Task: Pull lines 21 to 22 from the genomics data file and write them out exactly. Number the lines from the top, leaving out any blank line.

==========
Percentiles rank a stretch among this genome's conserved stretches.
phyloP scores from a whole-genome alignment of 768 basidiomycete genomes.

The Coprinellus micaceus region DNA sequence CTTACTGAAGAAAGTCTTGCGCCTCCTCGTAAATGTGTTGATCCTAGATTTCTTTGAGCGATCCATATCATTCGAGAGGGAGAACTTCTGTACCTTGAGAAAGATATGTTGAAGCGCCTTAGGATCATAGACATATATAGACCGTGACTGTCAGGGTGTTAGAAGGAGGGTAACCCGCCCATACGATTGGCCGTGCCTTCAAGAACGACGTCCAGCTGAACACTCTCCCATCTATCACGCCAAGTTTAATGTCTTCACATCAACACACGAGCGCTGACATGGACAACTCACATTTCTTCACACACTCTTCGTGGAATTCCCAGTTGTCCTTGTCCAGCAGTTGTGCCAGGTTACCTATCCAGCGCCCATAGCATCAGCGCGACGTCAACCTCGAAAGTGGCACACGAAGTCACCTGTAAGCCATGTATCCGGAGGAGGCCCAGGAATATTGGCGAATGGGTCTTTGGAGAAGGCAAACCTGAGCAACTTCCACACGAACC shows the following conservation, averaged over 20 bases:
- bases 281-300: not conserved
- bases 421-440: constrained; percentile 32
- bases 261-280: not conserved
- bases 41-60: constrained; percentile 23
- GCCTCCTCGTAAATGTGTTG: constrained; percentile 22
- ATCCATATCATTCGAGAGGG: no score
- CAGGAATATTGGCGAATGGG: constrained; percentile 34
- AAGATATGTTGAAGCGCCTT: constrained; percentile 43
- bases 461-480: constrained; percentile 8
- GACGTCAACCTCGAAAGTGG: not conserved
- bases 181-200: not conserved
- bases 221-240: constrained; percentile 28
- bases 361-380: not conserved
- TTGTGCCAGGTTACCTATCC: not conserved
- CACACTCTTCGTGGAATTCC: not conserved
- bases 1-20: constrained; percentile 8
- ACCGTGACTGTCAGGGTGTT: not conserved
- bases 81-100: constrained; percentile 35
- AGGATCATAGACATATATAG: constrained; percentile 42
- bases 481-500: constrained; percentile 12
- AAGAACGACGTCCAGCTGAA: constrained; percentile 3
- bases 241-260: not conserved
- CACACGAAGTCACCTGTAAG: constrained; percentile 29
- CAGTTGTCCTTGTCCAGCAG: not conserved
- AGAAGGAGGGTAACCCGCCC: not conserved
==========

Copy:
- bases 81-100: constrained; percentile 35
- AGGATCATAGACATATATAG: constrained; percentile 42